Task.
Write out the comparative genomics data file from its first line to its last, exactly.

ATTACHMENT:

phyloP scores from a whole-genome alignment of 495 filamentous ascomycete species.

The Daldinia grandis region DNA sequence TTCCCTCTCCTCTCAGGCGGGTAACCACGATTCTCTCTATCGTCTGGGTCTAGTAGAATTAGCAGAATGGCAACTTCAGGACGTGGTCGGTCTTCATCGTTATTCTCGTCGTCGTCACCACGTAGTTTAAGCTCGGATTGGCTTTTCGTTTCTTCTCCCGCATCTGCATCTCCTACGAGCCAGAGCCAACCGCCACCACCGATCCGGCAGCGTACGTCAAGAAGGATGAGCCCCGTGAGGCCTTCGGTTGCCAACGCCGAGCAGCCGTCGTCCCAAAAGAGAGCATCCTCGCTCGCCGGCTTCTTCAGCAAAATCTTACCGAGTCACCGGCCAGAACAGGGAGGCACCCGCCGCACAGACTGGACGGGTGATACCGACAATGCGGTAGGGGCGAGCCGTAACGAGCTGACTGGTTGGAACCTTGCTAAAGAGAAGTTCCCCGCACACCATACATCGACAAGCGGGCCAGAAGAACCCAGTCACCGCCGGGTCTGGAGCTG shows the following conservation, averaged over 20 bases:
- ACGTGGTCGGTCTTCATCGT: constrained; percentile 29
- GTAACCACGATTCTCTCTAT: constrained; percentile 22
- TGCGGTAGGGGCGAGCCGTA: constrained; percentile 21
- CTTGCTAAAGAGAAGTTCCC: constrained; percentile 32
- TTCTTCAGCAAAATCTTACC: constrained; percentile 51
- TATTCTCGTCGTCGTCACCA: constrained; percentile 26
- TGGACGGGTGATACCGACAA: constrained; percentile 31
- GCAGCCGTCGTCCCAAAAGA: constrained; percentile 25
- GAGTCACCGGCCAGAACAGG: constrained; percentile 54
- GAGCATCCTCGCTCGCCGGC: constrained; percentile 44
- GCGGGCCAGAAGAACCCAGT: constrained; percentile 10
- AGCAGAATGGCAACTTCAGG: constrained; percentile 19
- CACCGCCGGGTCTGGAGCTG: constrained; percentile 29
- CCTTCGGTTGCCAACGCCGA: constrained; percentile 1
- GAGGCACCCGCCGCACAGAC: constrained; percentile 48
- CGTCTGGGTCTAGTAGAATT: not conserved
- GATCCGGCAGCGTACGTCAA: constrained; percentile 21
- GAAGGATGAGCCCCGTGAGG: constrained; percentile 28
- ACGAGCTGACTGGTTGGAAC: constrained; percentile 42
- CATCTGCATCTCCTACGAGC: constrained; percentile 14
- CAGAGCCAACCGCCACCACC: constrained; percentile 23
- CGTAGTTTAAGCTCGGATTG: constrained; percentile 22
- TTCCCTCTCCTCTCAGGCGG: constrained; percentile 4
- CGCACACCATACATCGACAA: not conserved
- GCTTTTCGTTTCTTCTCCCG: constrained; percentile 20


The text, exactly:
phyloP scores from a whole-genome alignment of 495 filamentous ascomycete species.

The Daldinia grandis region DNA sequence TTCCCTCTCCTCTCAGGCGGGTAACCACGATTCTCTCTATCGTCTGGGTCTAGTAGAATTAGCAGAATGGCAACTTCAGGACGTGGTCGGTCTTCATCGTTATTCTCGTCGTCGTCACCACGTAGTTTAAGCTCGGATTGGCTTTTCGTTTCTTCTCCCGCATCTGCATCTCCTACGAGCCAGAGCCAACCGCCACCACCGATCCGGCAGCGTACGTCAAGAAGGATGAGCCCCGTGAGGCCTTCGGTTGCCAACGCCGAGCAGCCGTCGTCCCAAAAGAGAGCATCCTCGCTCGCCGGCTTCTTCAGCAAAATCTTACCGAGTCACCGGCCAGAACAGGGAGGCACCCGCCGCACAGACTGGACGGGTGATACCGACAATGCGGTAGGGGCGAGCCGTAACGAGCTGACTGGTTGGAACCTTGCTAAAGAGAAGTTCCCCGCACACCATACATCGACAAGCGGGCCAGAAGAACCCAGTCACCGCCGGGTCTGGAGCTG shows the following conservation, averaged over 20 bases:
- ACGTGGTCGGTCTTCATCGT: constrained; percentile 29
- GTAACCACGATTCTCTCTAT: constrained; percentile 22
- TGCGGTAGGGGCGAGCCGTA: constrained; percentile 21
- CTTGCTAAAGAGAAGTTCCC: constrained; percentile 32
- TTCTTCAGCAAAATCTTACC: constrained; percentile 51
- TATTCTCGTCGTCGTCACCA: constrained; percentile 26
- TGGACGGGTGATACCGACAA: constrained; percentile 31
- GCAGCCGTCGTCCCAAAAGA: constrained; percentile 25
- GAGTCACCGGCCAGAACAGG: constrained; percentile 54
- GAGCATCCTCGCTCGCCGGC: constrained; percentile 44
- GCGGGCCAGAAGAACCCAGT: constrained; percentile 10
- AGCAGAATGGCAACTTCAGG: constrained; percentile 19
- CACCGCCGGGTCTGGAGCTG: constrained; percentile 29
- CCTTCGGTTGCCAACGCCGA: constrained; percentile 1
- GAGGCACCCGCCGCACAGAC: constrained; percentile 48
- CGTCTGGGTCTAGTAGAATT: not conserved
- GATCCGGCAGCGTACGTCAA: constrained; percentile 21
- GAAGGATGAGCCCCGTGAGG: constrained; percentile 28
- ACGAGCTGACTGGTTGGAAC: constrained; percentile 42
- CATCTGCATCTCCTACGAGC: constrained; percentile 14
- CAGAGCCAACCGCCACCACC: constrained; percentile 23
- CGTAGTTTAAGCTCGGATTG: constrained; percentile 22
- TTCCCTCTCCTCTCAGGCGG: constrained; percentile 4
- CGCACACCATACATCGACAA: not conserved
- GCTTTTCGTTTCTTCTCCCG: constrained; percentile 20